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Art is Your Happy Place

In creative writing classes, teachers often starts with asking novice writers to imagine their "happy place" and write about it. Close your eyes right now and imagine your own private happy place.

I'll bet 90% of you are picturing the beach. The other 10% are probably at your easel. Since I live near a beach, my happy place is closer to my easel. I'm lucky enough to have a studio in my home with a small closet I upholstered to be a teensy "she shed.

Many people I teach are just starting to take their painting seriously and don't really have a space to paint yet. Some live in small houses and have no room to call their own. Others are primarily plein air and spend more time painting outside than inside.

Whatever your calling, make space in your life and living area for it. Art is our happy place. It's where we can shut out the horror of the world, family drama, and other nightmares and connect with the primal source.

Creativity flows through all people in equal measure. You do not have to deserve it, or do anything special to get it, just be open to the flow. We have the power to open ourselves up to it, or shut ourselves down from it. Much of that depends on our state of mind.

When I am all invested in the outside world, like the tragedy of police brutality, the rage that fills the streets, and the damage to small business and neighborhoods thats happening around me, piled on top of the ravages of COVID 19, I am hardly in the mood to paint.

Who would be? We live in highly dramatic times. I'm sure in 20 years we will look back on this year in the same way that war veterans look back on war years.

My partner and I live very close to the bone. We chose to live simply and have a small, sustainable living space which means my studio has to be 10x10 (indoors) with some outdoor lanai (what people in Florida call a Florida Room) space for an easel and storage.

outdoor studio:

When you live in Florida, much of your living space is indoor/outdoor which leaves you subject to weather, heat, and neighbors.

indoor studio:

I carved out a small nook in our house, actually a closet, that I retrofitted with a comfy chair, all my awards, photos of my family and other things that give me quiet comfort and reassurance. This is a meditation space, and is my happy place. There is a thin curtain that separates me from the cold, cruel world.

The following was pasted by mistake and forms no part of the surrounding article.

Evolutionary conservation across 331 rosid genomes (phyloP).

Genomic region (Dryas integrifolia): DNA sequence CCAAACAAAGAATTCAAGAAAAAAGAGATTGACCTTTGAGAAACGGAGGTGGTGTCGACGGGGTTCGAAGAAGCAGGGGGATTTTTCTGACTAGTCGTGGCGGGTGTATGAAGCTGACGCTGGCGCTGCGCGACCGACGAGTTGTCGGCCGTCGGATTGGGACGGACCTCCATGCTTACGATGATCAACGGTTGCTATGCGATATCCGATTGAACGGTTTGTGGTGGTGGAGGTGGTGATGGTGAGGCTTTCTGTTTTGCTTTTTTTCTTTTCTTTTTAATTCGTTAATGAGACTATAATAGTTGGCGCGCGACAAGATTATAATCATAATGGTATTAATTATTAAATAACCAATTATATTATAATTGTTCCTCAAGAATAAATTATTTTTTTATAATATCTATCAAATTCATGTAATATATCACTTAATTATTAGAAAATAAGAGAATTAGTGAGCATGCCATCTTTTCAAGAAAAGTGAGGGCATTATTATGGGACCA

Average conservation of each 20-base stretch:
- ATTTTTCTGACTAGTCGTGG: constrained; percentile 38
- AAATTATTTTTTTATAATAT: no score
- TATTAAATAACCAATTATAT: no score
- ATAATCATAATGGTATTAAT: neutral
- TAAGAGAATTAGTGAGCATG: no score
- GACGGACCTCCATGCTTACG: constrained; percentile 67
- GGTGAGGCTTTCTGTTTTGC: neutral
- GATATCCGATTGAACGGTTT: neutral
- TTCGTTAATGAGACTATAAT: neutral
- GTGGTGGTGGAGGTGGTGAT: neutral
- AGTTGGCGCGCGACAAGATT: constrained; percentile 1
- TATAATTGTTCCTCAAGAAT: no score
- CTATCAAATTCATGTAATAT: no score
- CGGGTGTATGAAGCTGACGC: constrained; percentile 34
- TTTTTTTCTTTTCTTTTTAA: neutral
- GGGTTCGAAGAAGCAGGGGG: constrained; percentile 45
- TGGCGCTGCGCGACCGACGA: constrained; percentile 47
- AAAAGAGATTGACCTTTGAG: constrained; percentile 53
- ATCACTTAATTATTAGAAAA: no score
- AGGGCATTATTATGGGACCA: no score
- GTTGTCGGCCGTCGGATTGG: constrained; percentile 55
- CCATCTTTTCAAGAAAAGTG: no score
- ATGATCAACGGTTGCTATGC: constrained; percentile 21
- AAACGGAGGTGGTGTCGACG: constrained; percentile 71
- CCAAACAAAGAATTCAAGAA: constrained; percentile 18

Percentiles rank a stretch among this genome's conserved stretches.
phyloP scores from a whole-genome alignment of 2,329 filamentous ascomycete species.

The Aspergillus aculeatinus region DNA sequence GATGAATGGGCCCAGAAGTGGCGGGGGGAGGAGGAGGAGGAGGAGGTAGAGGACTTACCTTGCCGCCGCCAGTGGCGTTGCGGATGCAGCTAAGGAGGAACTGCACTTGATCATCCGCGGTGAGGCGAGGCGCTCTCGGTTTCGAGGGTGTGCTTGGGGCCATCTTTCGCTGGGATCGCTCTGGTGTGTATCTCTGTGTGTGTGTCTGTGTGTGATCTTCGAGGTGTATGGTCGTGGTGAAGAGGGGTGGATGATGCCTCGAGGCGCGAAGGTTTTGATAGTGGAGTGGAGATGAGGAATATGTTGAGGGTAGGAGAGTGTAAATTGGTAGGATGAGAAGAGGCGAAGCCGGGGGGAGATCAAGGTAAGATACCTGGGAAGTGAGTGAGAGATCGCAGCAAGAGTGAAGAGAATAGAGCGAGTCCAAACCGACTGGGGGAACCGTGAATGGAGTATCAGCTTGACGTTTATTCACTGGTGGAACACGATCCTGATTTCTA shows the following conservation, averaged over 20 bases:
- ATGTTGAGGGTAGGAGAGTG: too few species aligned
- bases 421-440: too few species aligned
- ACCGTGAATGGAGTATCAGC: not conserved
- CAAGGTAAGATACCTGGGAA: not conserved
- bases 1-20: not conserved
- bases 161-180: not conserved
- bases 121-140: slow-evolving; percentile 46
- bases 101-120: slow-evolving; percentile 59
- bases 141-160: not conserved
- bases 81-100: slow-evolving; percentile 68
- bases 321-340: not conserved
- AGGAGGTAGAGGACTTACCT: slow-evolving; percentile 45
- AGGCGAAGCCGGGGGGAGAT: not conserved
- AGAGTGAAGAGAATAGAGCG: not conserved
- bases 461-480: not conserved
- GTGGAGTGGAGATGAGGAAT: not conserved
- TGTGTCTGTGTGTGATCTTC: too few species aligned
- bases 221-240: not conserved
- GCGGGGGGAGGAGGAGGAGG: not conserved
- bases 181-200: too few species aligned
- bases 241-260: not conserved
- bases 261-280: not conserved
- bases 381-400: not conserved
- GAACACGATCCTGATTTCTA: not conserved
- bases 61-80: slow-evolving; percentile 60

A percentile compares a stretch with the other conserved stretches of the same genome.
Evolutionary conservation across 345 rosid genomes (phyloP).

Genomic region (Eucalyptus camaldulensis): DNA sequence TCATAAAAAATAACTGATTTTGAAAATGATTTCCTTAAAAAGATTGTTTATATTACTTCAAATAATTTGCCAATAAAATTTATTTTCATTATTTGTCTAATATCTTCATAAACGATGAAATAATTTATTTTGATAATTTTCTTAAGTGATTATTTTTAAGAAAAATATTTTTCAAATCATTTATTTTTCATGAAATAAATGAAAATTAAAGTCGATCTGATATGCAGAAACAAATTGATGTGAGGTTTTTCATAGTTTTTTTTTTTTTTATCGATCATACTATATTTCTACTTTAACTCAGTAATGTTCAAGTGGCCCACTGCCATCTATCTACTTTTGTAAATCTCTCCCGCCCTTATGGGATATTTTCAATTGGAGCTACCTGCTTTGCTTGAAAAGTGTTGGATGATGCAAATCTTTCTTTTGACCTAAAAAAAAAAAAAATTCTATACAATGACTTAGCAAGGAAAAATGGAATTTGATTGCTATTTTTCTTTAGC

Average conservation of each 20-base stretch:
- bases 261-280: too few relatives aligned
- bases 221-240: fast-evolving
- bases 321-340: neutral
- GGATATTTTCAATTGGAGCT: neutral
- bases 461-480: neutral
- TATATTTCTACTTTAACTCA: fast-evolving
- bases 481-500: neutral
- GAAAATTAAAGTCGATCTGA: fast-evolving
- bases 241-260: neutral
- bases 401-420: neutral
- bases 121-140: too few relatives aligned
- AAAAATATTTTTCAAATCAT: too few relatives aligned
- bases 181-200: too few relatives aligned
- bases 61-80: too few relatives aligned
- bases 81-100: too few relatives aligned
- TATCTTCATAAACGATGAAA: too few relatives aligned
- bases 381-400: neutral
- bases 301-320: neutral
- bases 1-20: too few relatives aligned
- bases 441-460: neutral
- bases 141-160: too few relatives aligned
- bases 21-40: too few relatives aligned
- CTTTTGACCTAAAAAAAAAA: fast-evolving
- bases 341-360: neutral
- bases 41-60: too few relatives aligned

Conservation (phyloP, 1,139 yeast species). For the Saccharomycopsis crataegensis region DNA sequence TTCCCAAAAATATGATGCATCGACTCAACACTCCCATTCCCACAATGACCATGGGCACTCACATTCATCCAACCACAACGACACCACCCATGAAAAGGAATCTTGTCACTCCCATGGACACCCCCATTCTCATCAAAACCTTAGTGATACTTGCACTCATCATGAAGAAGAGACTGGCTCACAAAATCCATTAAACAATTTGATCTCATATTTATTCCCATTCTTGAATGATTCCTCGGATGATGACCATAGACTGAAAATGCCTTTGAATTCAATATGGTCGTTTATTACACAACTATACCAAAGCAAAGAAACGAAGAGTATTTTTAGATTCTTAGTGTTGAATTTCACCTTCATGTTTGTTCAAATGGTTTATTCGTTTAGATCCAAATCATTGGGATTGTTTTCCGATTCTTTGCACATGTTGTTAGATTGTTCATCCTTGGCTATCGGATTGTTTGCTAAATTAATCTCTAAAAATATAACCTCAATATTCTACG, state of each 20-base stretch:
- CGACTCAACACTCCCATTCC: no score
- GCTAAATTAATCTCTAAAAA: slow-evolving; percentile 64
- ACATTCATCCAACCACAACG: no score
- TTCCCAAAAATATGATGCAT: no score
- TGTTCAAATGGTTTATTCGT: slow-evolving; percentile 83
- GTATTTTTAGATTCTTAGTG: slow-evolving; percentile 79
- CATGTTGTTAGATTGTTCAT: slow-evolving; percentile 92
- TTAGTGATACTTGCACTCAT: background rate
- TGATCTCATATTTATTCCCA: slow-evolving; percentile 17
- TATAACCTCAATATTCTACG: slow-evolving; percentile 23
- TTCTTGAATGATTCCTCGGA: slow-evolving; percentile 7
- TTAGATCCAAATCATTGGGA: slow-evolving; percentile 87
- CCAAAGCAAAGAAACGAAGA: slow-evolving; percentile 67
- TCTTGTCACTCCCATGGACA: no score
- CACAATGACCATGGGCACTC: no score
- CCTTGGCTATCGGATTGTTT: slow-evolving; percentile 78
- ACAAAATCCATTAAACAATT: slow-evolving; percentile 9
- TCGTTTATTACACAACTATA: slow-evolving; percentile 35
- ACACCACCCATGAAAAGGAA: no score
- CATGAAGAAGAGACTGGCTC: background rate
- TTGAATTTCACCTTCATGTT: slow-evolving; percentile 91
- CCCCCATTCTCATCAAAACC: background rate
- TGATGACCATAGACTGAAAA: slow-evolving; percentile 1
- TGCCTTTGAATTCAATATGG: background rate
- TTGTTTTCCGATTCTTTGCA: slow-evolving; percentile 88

The meditation space is small, but it is here that I regroup, connect with God, and let go of the angst that any feeling person would be experiencing right now. It is this tiny space that I start may day in by reading a morning meditation, and retreat in throughout the day when I need a moment to recover from a shock, lick a wound, or connect to family members I can't touch right now.

happy place:

It's important that you paint during times of high drama.

Drama steals your peace. Painting restores your peace of mind. When I don't feel particularly motivated to "make a painting" (like now) I'll often do studies. Studies are ways of learning how to do something outside your comfort zone. They are one-hour or less activities that help you disconnect from the drama, still your mind, and concentrate on light, color, form, and other principles of art.

I'm not saying to turn a blind eye to the horrors of the world, or ignore injustice. Quite the contrary. We must speak out, act out, and not go down without a fight. But, we also must have a safe place to retreat and regroup.

I urge you to make that safe space for yourself, somewhere in your living space. If you can't have a physical safe space, make a mental safe space-a certain chair you sit in to calm your soul and visit with God, or a closet you can shut the kids out of long enough to read a meditation.

It's more about the quality of the time than the quantity. Many people who join me for classes, even online classes that they participate in from their own home, express to me how much better they feel after painting. Painting is a meditative act, and can be as calming and soothing as yoga and prayer.

Make time for it in your life, and space for it in your home. We all deserve to feel safe, at least for a little while, no matter what else happens in the world.

Love and peace,


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